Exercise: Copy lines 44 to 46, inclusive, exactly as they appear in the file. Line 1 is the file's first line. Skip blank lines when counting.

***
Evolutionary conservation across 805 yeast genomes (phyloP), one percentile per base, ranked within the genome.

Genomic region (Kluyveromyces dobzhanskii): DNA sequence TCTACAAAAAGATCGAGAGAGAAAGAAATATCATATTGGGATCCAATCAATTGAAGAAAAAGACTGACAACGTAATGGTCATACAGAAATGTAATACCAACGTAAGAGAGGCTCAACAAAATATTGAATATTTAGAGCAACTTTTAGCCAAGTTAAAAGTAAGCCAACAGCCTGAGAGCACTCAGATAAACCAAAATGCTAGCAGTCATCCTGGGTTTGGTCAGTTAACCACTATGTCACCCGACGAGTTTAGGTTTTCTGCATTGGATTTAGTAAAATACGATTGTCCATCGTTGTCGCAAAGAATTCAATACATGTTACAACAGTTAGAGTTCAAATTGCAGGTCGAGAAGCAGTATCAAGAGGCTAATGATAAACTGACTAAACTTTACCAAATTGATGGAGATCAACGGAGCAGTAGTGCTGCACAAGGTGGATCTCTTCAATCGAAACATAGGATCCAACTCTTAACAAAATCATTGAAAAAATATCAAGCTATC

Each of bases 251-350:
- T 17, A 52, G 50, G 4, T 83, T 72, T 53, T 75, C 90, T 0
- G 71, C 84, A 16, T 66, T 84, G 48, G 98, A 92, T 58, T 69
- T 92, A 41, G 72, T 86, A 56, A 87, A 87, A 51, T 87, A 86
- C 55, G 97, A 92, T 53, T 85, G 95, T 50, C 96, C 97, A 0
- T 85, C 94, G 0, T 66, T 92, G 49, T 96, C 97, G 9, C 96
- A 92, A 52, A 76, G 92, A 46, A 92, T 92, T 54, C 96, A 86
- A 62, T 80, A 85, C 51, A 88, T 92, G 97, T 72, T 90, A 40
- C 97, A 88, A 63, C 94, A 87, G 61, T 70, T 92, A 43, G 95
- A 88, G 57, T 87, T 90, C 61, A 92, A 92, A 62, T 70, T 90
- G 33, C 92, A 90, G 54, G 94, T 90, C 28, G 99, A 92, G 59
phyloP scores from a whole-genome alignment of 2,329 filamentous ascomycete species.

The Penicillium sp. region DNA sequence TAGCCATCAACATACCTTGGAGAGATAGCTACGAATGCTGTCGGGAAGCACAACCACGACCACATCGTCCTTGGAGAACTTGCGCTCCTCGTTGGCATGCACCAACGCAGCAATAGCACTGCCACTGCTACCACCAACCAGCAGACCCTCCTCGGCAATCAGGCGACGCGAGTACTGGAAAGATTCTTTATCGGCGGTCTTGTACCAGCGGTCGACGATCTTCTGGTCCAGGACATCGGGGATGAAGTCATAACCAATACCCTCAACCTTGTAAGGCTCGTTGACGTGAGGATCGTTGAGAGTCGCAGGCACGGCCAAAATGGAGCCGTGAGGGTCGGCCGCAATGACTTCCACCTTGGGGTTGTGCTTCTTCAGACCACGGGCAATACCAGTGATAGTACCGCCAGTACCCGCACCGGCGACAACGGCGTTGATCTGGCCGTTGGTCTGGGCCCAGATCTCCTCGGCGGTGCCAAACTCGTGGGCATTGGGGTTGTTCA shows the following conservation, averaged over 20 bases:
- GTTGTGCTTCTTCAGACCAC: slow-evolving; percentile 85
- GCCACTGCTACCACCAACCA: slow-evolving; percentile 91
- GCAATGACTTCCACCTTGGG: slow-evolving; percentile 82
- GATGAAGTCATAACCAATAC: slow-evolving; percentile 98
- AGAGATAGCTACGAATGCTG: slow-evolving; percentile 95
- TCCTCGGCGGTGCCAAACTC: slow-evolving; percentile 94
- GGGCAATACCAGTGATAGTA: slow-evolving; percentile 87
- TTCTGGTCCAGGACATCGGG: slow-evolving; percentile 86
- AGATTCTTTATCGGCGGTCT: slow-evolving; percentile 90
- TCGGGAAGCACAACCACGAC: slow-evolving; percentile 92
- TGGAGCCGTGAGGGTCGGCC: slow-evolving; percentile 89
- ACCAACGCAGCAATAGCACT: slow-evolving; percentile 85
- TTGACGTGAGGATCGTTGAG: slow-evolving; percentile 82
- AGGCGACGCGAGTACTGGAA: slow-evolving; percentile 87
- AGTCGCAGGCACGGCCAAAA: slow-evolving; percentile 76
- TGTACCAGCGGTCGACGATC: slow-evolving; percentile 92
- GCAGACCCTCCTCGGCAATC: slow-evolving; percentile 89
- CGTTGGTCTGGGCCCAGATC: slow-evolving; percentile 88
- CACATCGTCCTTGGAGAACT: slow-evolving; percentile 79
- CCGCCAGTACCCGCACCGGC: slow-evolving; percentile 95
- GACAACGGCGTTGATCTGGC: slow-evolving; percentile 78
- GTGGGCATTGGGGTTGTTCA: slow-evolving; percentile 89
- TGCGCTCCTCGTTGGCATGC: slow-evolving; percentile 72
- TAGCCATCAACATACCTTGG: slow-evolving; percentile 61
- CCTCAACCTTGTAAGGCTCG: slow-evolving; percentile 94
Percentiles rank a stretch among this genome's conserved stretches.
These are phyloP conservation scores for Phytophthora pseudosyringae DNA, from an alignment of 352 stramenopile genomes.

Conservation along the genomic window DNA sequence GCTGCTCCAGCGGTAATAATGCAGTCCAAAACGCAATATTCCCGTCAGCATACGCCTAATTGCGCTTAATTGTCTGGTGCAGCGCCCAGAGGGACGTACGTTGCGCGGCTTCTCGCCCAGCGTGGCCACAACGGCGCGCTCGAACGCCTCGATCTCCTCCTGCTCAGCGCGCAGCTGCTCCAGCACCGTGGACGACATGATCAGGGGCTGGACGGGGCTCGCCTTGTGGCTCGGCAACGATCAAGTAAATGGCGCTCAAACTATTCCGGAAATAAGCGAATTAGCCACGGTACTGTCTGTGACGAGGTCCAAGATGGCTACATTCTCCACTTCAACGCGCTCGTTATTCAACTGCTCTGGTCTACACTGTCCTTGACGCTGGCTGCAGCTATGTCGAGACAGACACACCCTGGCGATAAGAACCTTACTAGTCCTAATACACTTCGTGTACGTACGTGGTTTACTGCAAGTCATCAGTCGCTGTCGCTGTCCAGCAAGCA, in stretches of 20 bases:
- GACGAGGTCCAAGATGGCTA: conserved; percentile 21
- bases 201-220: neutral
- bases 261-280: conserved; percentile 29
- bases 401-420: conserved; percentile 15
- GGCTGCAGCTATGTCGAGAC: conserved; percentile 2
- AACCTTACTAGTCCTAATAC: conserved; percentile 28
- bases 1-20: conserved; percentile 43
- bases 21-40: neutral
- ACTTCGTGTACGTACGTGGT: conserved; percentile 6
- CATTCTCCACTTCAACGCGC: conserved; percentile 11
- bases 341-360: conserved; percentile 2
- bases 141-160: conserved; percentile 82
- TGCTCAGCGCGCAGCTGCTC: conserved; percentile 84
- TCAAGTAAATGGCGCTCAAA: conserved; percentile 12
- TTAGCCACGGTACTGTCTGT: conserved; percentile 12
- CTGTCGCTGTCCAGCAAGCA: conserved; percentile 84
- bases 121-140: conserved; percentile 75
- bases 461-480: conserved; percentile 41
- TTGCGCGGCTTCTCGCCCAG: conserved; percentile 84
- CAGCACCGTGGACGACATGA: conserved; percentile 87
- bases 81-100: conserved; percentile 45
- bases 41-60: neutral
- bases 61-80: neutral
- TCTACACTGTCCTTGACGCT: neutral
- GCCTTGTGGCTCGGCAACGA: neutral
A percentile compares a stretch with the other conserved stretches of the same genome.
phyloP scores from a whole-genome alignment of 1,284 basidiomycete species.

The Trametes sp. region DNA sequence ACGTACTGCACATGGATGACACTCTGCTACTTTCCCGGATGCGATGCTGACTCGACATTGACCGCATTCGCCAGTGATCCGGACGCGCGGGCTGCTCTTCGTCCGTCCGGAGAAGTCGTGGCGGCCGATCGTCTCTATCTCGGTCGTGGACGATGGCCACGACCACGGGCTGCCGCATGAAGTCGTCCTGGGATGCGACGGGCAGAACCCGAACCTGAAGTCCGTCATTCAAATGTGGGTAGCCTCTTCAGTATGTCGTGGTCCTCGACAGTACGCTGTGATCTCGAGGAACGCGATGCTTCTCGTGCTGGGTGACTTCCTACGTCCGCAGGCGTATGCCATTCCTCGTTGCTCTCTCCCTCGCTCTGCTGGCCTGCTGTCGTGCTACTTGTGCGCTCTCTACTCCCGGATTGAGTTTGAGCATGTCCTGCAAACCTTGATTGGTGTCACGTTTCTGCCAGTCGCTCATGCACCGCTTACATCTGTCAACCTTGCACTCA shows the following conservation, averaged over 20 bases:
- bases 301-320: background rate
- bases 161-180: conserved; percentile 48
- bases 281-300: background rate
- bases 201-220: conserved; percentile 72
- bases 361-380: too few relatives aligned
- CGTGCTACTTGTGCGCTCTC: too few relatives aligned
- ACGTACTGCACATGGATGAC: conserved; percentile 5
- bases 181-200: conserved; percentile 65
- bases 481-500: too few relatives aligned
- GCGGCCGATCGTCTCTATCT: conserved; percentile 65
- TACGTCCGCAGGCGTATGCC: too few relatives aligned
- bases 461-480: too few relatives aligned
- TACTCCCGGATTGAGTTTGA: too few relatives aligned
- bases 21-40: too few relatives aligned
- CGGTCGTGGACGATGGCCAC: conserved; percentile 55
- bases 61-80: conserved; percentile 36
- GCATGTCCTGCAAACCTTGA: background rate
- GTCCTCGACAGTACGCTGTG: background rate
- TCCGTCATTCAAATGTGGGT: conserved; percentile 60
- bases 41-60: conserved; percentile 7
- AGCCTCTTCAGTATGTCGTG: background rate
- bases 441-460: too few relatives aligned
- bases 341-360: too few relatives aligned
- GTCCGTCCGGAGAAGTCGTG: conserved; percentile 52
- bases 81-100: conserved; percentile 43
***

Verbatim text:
- GACGAGGTCCAAGATGGCTA: conserved; percentile 21
- bases 201-220: neutral
- bases 261-280: conserved; percentile 29